China Looks to Cash In on Gulf Reconstruction

March 10, 1991|By ROBERT BENJAMIN

BEIJING — Beijing.--High-profile Western corporations are not the only ones trying to make a buck out of the post-war reconstruction in the Persian Gulf. China, which made diplomatic hay out of the pre-war crisis but failed to support the allied military effort, is also angling to cash in.

When Iraq invaded Kuwait last August, Chinese construction and engineering firms had 10,000 workers in the two Middle Eastern nations. China estimates the conflict cost it $1.2 billion in suspended payments on projects, deposits looted from Kuwaiti banks and lost machinery after half of its workers were evacuated.

Even before the ground war began, China's top overseas civil-engineering firms -- all among the world's 250 largest international contractors -- were laying plans to return to the Middle East in full force. As Desert Storm's dust settled, the Chinese companies were knocking on the doors of gulf state embassies here, peddling their relatively cheap labor and technical skills.

In this marketing effort, China's carefully-crafted diplomatic stance on the gulf crisis -- it opposed the Iraqi invasion but abstained from the United Nations votes authorizing the use of force and sealing the cease-fire -- will do no harm. China's success at fence-straddling means it is the only nation in the world well-positioned to do business with nations on both sides of the conflict.

It also does not hurt that, as one of the U.N. Security Council's five permanent members, China's financial interests cannot be entirely ignored by any Middle Eastern nation.

In Kuwait and Saudi Arabia, Chinese workers stand a good chance of replacing many of the half-million Palestinians who previously toiled in the two countries and who may no longer be welcome because the Palestine Liberation Organization (PLO) sided with Iraq. This could come about despite China's long-standing support for the PLO.

As for Iraq, Chinese foreign economic relations officials already have acknowledged they would like to be back at work there as soon as possible. At the time of the invasion of Kuwait, China was involved in the construction of two Iraqi cement plants and was continuing to peddle arms to Iraq -- though to a lesser degree than during much of the 1980s when China sold billions of dollars worth of weapons annually to both sides in the Iran-Iraq war.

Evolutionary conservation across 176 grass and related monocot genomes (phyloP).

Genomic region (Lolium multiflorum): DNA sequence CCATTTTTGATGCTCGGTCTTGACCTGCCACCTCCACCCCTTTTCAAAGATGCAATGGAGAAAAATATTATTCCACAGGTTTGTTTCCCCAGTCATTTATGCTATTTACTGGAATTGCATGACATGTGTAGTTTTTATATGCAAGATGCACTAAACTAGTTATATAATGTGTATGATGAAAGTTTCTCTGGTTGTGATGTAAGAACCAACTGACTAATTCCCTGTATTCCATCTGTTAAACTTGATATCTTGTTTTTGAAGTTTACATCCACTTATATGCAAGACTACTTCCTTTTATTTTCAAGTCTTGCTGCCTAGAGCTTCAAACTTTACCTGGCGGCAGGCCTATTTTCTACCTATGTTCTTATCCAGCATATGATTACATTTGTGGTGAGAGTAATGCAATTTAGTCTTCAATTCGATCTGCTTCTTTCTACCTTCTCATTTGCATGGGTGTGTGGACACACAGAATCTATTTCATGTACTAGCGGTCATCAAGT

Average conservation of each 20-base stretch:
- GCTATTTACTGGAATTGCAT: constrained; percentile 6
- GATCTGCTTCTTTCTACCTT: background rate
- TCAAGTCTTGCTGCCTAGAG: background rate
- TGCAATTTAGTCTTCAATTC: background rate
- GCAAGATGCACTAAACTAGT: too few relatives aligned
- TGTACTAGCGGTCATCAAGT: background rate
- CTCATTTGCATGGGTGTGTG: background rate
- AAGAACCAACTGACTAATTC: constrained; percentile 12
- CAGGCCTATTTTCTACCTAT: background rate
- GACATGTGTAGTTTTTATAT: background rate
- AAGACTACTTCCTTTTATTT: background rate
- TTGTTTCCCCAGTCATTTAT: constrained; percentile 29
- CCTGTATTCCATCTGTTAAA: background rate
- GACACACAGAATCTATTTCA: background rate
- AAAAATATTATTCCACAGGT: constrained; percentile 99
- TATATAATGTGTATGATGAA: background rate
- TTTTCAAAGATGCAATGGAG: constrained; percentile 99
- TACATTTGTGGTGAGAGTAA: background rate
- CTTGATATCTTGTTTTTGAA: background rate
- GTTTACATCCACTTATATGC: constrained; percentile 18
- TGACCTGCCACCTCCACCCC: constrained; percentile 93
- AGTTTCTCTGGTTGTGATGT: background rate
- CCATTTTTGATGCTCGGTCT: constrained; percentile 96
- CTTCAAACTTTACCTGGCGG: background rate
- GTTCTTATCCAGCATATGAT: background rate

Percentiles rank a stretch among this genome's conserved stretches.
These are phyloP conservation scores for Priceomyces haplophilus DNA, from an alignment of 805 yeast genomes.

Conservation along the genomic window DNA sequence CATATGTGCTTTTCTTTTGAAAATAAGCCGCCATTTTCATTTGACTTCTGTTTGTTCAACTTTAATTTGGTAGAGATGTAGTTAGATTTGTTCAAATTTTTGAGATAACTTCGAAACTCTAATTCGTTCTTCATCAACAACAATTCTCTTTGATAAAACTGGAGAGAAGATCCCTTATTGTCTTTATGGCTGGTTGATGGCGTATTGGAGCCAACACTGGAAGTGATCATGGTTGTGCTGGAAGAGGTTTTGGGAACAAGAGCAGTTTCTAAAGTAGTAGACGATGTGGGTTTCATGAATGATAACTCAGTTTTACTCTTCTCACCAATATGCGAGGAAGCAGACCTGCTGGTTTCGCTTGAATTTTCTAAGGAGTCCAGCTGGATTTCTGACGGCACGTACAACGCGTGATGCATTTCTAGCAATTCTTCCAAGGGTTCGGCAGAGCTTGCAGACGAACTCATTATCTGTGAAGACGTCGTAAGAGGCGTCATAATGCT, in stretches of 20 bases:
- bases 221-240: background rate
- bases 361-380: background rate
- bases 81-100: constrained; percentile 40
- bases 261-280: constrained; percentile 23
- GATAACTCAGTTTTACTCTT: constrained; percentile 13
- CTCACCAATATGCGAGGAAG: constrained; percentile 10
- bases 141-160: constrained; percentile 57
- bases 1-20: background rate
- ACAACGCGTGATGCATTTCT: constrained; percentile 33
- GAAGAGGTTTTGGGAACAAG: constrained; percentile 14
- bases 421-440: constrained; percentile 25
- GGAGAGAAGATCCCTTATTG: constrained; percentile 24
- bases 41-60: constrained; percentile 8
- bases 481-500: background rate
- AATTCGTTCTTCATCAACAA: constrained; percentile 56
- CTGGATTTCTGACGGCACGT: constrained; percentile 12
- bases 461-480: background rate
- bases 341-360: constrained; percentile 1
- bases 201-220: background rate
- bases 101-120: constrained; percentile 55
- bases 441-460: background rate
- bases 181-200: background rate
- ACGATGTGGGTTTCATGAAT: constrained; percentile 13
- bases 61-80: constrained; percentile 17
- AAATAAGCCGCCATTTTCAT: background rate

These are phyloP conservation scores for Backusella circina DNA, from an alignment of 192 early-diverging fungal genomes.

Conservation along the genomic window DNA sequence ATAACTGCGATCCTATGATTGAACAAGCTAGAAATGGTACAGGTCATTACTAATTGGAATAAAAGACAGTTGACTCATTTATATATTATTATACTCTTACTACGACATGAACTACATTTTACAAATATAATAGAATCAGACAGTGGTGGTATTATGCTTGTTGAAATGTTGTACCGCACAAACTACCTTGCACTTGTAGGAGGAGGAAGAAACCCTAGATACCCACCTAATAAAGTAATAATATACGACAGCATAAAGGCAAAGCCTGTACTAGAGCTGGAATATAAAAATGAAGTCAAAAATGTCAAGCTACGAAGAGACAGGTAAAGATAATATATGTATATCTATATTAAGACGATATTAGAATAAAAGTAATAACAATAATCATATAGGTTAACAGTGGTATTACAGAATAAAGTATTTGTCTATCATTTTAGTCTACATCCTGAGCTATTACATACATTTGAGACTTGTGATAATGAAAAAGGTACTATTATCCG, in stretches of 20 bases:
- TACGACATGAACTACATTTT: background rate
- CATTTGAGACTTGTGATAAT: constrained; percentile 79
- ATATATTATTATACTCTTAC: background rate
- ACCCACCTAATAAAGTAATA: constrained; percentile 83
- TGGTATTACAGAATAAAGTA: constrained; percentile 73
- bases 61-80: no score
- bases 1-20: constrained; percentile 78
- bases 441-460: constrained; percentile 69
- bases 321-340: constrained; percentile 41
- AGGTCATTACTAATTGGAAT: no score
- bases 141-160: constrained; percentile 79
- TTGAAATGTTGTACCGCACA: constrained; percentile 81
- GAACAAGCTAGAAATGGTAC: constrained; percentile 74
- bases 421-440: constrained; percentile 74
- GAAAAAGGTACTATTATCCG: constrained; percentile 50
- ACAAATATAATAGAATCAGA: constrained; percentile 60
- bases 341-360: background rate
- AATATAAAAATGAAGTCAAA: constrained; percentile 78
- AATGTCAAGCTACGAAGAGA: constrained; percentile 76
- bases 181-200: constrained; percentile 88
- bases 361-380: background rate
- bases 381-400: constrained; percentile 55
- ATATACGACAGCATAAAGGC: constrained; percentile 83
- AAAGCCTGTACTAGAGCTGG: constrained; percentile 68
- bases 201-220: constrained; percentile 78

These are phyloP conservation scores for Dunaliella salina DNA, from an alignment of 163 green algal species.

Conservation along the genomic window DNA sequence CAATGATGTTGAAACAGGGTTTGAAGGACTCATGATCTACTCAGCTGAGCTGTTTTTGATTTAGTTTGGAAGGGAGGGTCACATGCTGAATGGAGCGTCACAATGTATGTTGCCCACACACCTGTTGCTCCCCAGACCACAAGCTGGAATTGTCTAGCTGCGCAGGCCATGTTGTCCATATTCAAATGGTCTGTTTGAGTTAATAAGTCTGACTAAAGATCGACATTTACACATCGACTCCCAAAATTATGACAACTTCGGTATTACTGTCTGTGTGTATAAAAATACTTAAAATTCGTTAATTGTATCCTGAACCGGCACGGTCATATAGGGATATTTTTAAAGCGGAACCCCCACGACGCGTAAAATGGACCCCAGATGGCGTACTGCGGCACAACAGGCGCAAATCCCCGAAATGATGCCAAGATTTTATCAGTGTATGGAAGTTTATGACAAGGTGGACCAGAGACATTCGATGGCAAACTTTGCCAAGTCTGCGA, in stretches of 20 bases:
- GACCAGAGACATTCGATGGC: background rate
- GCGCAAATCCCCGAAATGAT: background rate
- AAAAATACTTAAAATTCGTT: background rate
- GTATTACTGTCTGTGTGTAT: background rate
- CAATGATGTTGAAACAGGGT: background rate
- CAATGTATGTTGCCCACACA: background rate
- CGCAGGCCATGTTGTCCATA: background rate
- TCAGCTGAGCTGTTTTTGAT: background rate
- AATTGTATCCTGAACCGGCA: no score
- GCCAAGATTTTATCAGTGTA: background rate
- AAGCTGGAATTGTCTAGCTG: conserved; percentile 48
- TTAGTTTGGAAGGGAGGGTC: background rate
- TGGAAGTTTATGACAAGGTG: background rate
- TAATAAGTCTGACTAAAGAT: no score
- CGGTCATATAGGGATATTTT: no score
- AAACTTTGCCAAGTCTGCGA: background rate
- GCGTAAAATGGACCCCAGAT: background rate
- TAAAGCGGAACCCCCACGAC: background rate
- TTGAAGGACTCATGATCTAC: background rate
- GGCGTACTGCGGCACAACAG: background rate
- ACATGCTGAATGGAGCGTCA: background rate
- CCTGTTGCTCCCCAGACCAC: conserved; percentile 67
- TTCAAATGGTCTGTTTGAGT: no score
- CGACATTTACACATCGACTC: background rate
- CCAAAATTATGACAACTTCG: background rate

As the gulf war was winding down earlier this month, a senior Chinese foreign economic relations official, Chen Yongcai, was quick to note that the only drawback China could foresee in future dealings with the Iraqis is whether their payments would be guaranteed.

Chinese officials are not commenting on future arms sales to Iraq. They even will not admit they sold weapons to the Iraqis in the past, though Chinese-made Silkworm missiles were fired on Allied forces in the gulf war. Whether China broke the U.N. trade embargo by more recently supplying Iraq with arms is still unresolved.

But few Asian and Middle Eastern diplomats here believe that China would shy away from the opportunity to profit from rearming Iraq. As one Middle Eastern envoy put it: "China will sell to anyone, angels or devils. It pursues its own interests in a very hard-nosed way."

Once a region in which China had few such interests, the Middle East has become increasingly important to the Chinese in recent years.

Just last summer, for example, China established full diplomatic relations with Saudi Arabia. Trade relations with the Saudis have been growing steadily since the kingdom bought Chinese long-range ballistic missiles in 1986.

Kuwait has given China more than $300 million in low-interest loans since 1982; the most recent loan was announced just last )) December during a three-day visit to Beijing by Kuwait's then-exiled ruler. Chinese firms already have built scores of projects in the emirate, including housing, hospitals and power stations.

And despite its support for the PLO and its recognition of the Palestinian state in 1988, China's need for agricultural and other technologies have recently led it into a diplomatic dance with Israel. An Israeli Academy of Sciences and Humanities office opened here last summer at the same time that a Chinese tourist agency set up shop in Israel -- the first step, some Arab envoys here believe, toward full diplomatic relations between the two nations.

Beyond attempting to use its position to make money in the aftermath of the gulf crisis, though, there remains the question whether China will also attempt to play a mediating role in the vTC search for a long-term solution to Middle Eastern tensions.

Arab, Asian and Western diplomats here predict that China, indeed, can be counted on to try in some way to play that role, particularly given the deep Chinese fear of the Middle East becoming a playground solely for United States' interests. But most of these China-watchers also agree that any such move by the Chinese would be hollow rather than substantive, aimed mainly at improving China's international image and securing its financial interests.

"Anything that China does will only be a diplomatic show as part of its abiding insecurity that it is really just a shallow global player," said a Western diplomat. "Not to play a role would further expose that the emperor has no clothes."

Robert Benjamin is The Sun's Beijing correspondent.

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